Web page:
For quite some time, Spain has been firmly planted in my mind as a typical tourist destination centred around beaches and warm weather, with package holiday deals, probably due to the fact that these were the type of holidays I experienced when I was much younger. But my trip to Spain last year really opened my eyes to my own ignorance and lack of knowledge, as after spending time in Barcelona and Seville, I realised that there is much more to this beautiful country than its typical beach holiday hotspots, however nice they may be. This has only made me crave adventures in other Spanish cities, wanting to explore with a glass of Rioja in hand.
GranadaAlthough the Granada is packed with traditional tapas bars and flamenco shows, the Alhambra is one of the key attractions for visitors of this city, seeing up to 6,000 visitors daily. This palace complex was initially a walled citadel but has significantly changed since then. Based within the complex, the Palacios Nazaríes is regarded by Lonely Planet as some of the finest Islamic buildings in Europe so it’s no wonder why it sees so many visitors. Another aspect which also appeals to me is the Mirador San Nicolás, a hilltop plaza in Granada’s Moorish quarter with views above the city – this seems like a wonderful location to watch the sun set after a long day of exploring.
MadridAs the capital of Spain, this city simply couldn’t be left off the list. This city is renowned for its incredible architecture including medieval mansions, royal palaces and more, all which provide a beautiful backdrop for your city break and cityscape photographs. It’s said that the city has improved itself significantly in the past few years, expanding its museums such as the Prado, Reina Sofia and Thyssen-Bornemisza whilst also seeing new cafes, restaurants, boutiques and so much more opening in the city on a regular basis. This ever-developing city seems like the perfect location for a culture-filled long weekend.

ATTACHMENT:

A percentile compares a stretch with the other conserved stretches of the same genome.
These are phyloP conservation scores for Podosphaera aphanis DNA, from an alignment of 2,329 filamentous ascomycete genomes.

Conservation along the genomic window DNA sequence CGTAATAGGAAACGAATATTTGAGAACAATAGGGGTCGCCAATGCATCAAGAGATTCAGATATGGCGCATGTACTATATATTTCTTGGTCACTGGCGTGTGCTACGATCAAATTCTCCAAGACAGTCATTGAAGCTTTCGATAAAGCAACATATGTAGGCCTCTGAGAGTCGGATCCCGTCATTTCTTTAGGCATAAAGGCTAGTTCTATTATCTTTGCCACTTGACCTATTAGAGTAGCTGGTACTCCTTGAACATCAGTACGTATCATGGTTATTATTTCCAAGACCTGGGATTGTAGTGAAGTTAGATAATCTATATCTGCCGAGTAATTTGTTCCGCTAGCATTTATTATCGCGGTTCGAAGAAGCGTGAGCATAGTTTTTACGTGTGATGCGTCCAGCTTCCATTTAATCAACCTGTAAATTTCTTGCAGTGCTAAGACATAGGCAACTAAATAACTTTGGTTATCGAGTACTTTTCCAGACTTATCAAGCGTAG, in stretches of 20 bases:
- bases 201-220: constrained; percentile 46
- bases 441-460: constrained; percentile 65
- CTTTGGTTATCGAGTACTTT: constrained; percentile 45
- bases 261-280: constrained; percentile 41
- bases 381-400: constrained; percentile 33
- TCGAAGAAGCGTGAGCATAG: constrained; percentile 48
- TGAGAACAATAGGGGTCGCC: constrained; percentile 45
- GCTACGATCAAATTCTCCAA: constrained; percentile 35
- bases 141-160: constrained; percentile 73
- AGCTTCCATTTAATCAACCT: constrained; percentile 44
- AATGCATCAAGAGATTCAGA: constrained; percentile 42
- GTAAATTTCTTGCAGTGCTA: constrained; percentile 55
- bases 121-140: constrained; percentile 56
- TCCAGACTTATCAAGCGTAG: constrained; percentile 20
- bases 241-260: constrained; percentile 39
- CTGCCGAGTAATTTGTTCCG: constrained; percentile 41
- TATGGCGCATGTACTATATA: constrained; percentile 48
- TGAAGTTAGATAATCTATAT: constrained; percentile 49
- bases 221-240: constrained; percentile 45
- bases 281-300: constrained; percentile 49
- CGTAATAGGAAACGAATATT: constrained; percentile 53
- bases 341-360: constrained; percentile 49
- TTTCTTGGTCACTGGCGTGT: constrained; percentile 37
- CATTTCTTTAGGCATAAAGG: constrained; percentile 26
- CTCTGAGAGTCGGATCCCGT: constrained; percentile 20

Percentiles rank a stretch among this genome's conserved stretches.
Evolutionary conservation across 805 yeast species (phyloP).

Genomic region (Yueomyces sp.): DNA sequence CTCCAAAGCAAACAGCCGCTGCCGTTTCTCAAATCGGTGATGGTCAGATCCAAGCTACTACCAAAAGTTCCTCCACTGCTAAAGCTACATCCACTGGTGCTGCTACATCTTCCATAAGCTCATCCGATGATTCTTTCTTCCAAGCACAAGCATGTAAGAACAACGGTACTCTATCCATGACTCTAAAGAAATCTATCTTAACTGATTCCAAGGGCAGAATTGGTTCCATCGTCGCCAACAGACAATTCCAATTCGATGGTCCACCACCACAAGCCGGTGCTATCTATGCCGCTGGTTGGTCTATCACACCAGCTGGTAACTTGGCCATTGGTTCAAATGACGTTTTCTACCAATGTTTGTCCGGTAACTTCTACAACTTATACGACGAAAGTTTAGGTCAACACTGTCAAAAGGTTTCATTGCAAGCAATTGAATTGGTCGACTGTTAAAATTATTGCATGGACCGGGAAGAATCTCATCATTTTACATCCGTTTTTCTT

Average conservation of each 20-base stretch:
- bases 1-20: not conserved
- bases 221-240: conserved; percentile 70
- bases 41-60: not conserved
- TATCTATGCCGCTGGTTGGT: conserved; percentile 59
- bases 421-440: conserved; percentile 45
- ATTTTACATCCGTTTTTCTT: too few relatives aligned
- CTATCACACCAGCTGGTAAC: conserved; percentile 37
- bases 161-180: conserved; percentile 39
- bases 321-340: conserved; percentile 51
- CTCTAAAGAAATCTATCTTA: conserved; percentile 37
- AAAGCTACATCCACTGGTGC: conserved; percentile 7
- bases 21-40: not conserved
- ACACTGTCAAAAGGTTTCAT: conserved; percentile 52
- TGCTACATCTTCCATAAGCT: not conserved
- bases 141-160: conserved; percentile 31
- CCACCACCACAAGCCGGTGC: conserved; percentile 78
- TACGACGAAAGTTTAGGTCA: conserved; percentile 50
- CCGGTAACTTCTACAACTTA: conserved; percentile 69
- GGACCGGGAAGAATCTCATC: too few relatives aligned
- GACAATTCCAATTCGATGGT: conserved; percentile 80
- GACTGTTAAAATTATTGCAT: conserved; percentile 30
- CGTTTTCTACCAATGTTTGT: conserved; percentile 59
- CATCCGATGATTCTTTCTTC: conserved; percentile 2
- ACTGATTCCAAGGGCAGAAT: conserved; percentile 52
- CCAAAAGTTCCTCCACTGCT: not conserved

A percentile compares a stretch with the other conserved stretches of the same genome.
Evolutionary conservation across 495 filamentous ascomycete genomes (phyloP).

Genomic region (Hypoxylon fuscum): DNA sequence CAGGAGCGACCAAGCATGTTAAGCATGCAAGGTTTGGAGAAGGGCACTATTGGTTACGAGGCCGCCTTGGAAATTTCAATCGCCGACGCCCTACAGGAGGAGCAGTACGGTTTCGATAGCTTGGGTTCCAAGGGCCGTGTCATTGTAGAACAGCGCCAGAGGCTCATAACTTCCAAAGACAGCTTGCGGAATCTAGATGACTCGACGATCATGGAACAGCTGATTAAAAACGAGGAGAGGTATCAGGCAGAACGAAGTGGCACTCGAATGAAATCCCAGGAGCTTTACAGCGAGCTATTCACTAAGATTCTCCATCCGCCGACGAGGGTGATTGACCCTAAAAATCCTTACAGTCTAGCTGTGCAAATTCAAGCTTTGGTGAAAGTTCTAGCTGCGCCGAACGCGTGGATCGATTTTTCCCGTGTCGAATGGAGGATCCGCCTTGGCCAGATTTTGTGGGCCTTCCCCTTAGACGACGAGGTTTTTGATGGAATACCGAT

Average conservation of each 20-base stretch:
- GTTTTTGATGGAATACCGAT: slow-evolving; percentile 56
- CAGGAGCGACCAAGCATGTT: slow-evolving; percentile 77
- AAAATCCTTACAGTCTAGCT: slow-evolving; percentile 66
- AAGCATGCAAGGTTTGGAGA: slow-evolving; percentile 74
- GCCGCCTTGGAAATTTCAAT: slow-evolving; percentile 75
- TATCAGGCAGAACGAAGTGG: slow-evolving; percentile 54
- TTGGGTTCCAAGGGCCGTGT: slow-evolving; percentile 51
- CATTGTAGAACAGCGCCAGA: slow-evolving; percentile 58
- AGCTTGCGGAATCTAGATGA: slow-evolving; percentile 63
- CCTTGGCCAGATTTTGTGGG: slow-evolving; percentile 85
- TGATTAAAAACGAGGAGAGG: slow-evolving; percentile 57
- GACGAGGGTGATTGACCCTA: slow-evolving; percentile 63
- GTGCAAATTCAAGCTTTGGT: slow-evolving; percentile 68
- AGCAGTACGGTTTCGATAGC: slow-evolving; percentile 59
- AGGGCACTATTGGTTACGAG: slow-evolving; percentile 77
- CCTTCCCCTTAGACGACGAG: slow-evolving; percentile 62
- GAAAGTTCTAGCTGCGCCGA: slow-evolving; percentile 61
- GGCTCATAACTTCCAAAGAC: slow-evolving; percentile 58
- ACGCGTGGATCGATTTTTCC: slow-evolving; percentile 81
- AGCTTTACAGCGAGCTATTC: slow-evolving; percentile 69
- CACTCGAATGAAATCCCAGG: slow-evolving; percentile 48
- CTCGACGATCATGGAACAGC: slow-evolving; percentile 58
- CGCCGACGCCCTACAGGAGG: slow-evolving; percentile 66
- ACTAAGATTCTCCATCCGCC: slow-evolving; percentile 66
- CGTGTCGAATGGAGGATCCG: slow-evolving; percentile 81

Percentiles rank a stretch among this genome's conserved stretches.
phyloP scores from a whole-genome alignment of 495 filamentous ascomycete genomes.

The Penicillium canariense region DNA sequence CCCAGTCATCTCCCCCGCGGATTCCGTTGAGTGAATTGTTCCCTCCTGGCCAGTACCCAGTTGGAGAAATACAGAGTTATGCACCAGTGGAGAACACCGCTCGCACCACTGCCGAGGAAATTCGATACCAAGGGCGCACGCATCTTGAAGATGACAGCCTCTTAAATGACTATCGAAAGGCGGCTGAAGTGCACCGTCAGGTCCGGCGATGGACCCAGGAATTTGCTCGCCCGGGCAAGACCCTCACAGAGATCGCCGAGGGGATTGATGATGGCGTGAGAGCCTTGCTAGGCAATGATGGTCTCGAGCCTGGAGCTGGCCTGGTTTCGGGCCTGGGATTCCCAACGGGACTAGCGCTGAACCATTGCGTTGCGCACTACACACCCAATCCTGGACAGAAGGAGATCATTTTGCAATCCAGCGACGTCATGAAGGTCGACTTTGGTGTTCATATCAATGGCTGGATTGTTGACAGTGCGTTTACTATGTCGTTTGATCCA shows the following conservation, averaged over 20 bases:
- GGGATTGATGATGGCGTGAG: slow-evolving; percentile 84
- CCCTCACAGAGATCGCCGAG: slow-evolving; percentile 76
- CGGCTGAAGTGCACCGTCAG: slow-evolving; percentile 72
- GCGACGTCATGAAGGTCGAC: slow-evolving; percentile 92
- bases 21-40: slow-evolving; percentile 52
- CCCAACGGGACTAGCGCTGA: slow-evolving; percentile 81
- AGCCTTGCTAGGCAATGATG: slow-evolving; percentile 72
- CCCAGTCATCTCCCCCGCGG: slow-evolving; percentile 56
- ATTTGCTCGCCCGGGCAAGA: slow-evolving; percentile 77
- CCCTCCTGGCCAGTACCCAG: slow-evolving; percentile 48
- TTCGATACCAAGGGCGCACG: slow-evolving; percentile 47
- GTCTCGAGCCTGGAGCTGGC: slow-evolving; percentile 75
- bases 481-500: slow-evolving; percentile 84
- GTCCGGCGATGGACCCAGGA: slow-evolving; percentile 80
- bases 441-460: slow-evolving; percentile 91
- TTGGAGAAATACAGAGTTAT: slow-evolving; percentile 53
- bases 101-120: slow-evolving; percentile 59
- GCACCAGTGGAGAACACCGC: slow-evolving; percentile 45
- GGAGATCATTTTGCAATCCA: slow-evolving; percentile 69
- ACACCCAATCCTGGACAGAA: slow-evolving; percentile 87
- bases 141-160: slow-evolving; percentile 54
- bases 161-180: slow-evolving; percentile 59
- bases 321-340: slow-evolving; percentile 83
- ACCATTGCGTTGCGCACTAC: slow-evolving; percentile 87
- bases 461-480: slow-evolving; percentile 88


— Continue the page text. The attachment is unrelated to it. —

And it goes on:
A port city on Spain’s Costa Del Sol, this is a very warm and picturesque destination. But aside from this, the city is also brimming with history and culture. Personally, I’d love to visit during mid-August when the Málaga fair is in full swing, an occasion which commemorates the re-conquest of the city by Isabella and Ferdinand in 1487. Kicking off with a firework show that can be seen for miles, the fair is a two-week long street party, filled with sherry, food, flamenco dancing and celebrations.
La RiojaThis province makes the list simply because it is home to my favourite Spanish red wine, Rioja. Thanks to its delicious wine, this is a popular area to visit as it’s rich with a beautiful countryside and a plethora of vineyards to explore, where you can sample the freshest wine. There are also a number of towns said to be worth a visit in this area including Haro, which is known for its Wine Festival, which sees locals compete in a wine battle every year.
CádizA destination in Spain which was initially brought to my attention by the travels of Explore with Ed, Cádiz is one of the oldest inhabited places in Europe. Founded in 1100BC, this centre is surrounded entirely by water which makes it a wonderful location to find fresh, delicious seafood. I love the idea of visiting this historic city whilst also having the opportunity to stroll alongside La Caleta beach on a hot summer’s day, as recommended by one of my favourite explorers.
There are so many wonderful options available for visitors to Spain, both including beautiful orange-toned cities and those destinations which also include luscious beaches to appreciate some fresh sea air. I would love to learn more about all of these cities and areas mentioned above, take in their history and learn more about wines or traditional dishes from each of these regions. But as always, one place at a time. Where would you recommend visiting in Spain?